I love pizza. It’s a real addiction. The combo of a warm crispy crust, tomato sauce, melted cheese, a little basil and garlic…a slice of heaven! Despite its amazing taste I realize that pizza is not healthy, but it is one of the many foods from the American culture that has made its way to India.
Last weekend Priyal and I were able to experience some of India’s healthy and classic snacks along with the food that has infiltrated over from the U.S. Early Sunday morning our host and his family along with three other friends piled into the car with our eyes drooping as we headed to a nearby hillside fort. We spent two glorious hours climbing up steep trails and enjoying the amazing views. At the top of the mountain we were met by multiple venders selling lemon water, raw green mangos, boiled peanuts, peeled cucumbers, and salted yogurt. Priyal and I just stuck to the peanuts for our stomachs’ sake, but everyone flooding to these healthy snacks amazed me.
The traditional Indian cuisine is filled with nutritionally packed options. Of course, there are snacks that are fried and packed with salt, but for the most part the Indian diet is balanced and nutritious. Despite this, there is a present dichotomy in the country between malnutrition and increasing obesity rates.
Malnutrition is the leading cause of child and adult morbidity, mortality, cognitive and motor development by India’s Integrated Child and Development Services (ICDS). It’s apparent that when we start to eat terrible diets (night shifts will inevitably lead to 3 a.m. pizza or mocha binges in my experience) our mental and physical capacity is not top notch. To an even more detrimental effect it has been shown that children who are malnourished can experience lasting effects that will make them more vulnerable to infections, decreased cognition and motor skills. The report by ICDS explained that the primary cause of the malnutrition in India is the high rate of infections and poor feeding in children aged 2-3 years.
One initiative that has been formed in response to this problem is the HealthPhone, which is a project formed by the Indian Academy of Pediatrics and the Ministry of Women and Child development, UNICEF, Bollywood actor Aamir Khan and support from Vodafone. The initiative’s primary goal is to reduce malnutrition in India. They are focused on educating women and their families on proper feeding and care for young children.
The women are sent four different short educational videos on their phone and will receive phone credit if they watch all of them. After I watched the videos myself I realized what a great concept this initiative is. I would love to see a similar initiative started in our community in hopes to help the families of our patients who struggle with obesity and poor nutrition.
That leads me to the other half of the dichotomy for India, the rising rate of obesity. Even though the rate of malnutrition in India is still lingering around 50% the signs of obesity are now being felt more strongly, but there is not as much data these rates in rural populations (stay tuned for info on a comparison between rural and urban BMI from Priyal and I after this month). However, more studies about the increasing rates of obesity and overweight children in urban settings are now appearing. When looking at children ages 8-18 years in urban India, 18.5% are overweight and 5.3% are obese (using the WHO guidelines for obesity cutoffs). For a reference, the average obesity rates for children in all developing countries is 10%. In the U.S., 18% of children ages 6-11 and 21% in children ages 12-19 were found to be obese. In Franklin County, 1 in 3 children were found to be overweight and 1 in 4 children were found to be obese of which 1 in 3 children are predicted to eventually have type 2 diabetes!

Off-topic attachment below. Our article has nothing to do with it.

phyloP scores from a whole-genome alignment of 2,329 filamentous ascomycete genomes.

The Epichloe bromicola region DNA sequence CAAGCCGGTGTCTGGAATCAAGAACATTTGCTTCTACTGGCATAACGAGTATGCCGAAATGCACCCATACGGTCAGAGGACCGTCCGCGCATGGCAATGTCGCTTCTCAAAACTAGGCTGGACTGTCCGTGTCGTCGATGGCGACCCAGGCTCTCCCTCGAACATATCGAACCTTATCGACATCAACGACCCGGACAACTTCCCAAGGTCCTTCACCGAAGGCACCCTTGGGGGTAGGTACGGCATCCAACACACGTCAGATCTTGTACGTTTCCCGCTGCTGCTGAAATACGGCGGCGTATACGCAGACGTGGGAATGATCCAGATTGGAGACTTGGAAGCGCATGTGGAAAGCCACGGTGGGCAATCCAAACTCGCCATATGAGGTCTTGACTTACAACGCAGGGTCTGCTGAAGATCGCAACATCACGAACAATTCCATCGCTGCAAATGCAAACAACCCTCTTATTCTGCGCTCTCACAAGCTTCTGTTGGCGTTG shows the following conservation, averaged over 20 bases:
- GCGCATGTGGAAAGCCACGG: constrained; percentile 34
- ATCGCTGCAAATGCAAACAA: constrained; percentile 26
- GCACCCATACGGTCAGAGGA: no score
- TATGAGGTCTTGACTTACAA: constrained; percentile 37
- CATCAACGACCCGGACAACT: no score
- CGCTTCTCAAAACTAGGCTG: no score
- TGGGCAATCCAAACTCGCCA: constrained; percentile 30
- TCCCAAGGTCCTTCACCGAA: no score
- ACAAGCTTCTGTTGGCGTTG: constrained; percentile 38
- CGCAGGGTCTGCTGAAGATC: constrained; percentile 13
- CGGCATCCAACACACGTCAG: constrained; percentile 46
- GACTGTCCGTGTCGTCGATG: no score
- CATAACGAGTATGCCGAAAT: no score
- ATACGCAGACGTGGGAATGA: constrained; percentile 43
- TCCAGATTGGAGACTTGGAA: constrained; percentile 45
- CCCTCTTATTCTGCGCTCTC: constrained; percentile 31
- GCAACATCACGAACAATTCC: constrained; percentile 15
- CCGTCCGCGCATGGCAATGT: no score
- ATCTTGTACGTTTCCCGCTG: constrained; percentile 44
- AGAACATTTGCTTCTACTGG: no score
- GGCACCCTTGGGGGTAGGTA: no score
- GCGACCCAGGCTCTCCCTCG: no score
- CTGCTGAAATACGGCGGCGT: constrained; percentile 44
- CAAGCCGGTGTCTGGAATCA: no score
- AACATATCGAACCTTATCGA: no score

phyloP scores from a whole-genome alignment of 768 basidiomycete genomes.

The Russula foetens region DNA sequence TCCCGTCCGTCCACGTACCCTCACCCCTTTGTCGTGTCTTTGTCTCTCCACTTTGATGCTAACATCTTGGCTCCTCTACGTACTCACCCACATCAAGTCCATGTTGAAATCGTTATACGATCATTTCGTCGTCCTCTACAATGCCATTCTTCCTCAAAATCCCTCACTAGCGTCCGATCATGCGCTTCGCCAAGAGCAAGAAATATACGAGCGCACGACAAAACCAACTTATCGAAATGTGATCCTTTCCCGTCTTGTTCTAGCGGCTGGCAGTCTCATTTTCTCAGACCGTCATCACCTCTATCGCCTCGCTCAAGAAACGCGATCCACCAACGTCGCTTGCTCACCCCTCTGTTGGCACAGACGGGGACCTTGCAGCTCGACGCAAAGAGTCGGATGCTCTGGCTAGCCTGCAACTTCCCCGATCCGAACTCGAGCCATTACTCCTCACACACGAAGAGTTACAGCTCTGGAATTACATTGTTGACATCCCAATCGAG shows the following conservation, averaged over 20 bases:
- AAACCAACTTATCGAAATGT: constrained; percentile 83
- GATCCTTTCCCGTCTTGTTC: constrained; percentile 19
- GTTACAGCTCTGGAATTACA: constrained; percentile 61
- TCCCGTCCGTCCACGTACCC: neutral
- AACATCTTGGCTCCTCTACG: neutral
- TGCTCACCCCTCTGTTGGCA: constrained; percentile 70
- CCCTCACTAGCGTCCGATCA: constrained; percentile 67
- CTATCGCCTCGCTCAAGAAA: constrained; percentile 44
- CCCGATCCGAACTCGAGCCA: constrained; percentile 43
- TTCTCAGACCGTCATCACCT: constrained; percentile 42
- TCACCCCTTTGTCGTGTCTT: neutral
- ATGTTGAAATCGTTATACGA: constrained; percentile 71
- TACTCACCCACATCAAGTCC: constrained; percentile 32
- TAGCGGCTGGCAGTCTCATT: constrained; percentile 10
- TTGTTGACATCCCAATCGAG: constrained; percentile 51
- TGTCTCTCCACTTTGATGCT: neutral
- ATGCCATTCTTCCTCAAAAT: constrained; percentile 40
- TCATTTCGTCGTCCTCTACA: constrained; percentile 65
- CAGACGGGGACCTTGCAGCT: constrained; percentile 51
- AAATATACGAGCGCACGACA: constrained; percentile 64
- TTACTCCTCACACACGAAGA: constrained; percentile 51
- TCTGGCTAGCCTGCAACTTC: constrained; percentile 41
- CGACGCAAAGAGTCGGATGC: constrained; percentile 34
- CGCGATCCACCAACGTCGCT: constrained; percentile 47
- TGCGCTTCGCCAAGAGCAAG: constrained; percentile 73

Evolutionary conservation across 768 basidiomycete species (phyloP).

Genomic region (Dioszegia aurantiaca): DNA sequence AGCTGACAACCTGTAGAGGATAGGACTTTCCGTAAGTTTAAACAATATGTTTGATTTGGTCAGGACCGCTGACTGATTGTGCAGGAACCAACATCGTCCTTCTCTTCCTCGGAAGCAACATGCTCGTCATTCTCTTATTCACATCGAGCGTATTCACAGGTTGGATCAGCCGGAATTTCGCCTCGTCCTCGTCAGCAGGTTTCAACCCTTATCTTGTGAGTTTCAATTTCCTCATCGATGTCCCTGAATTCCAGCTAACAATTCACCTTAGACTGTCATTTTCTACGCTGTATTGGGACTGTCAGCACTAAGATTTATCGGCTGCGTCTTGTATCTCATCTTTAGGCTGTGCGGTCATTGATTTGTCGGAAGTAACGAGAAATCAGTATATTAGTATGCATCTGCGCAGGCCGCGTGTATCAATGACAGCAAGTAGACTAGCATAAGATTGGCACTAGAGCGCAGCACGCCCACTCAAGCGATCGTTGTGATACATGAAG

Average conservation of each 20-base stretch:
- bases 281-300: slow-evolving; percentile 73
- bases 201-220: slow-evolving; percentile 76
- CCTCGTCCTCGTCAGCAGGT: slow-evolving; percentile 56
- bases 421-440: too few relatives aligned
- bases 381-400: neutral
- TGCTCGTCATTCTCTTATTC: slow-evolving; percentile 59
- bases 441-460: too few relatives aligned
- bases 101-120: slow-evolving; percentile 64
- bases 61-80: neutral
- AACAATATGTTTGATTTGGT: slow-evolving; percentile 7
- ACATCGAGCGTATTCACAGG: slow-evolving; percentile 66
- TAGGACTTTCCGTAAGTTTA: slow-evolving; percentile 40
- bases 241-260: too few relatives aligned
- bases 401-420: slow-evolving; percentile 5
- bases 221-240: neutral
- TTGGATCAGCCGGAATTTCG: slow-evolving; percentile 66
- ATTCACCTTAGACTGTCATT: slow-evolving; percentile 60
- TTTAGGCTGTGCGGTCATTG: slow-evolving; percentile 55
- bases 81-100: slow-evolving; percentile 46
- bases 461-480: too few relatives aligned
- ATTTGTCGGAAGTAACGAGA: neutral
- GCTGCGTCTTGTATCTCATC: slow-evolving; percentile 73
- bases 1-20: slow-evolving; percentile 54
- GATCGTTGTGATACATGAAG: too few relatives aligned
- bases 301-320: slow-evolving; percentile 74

I can keep throwing out these discouraging numbers, but I think that we can all see the real struggle. Between malnutrition and obesity, finding a good balance for our children’s nutrition is difficult, but possible. The HealthPhone initiative in India, in my opinion is a great way to get basic nutritional information out to a large number of people. I see a lot of potential for this mode of parental and even teen education in the U.S. to help combat obesity rates.
There are some good efforts already in motion in Columbus. Healthy Choices for Healthy Kids is a law that is designed to improve vending machine and a la cart options in schools. It also includes a pilot program for schools, which allows for 30 minutes of physical education EVERY day at shook. Routine BMI screenings when children first enter school and also during the 3rd, 5th, and 9th grades are also apart of the program. Check out your BMI here.
There is also an initiative called F.A.N. club (Fitness and Nutrition club). This is a 30-week afterschool fitness-training program with a social cognition-based nutrition program for high risk and obese children.
I could talk about this for a long time, but I’ll finish by sharing some advice from Nationwide Children’s Hospital’s website on how to keep a balance, healthy diet for yourself, your family, and the community:
- Advice for the family
- Eat a quality diet
- Be better consumers
- Eat together as a family
- Cut back on sugary drinks
- Know you and your child’s BMI
- Stay away from fast food
2.) Advice for schools:
- Measure BMI and intervene
- Increase opportunities for physical activity
- Insure all food and drink choices are healthy
- Advocate and provide learning opportunities
Healthy habits start early and everyone can be an advocate. The simplest thing to do is start by having a healthy diet yourself and then reaching out to those around you to spread that contagious and much needed lifestyle!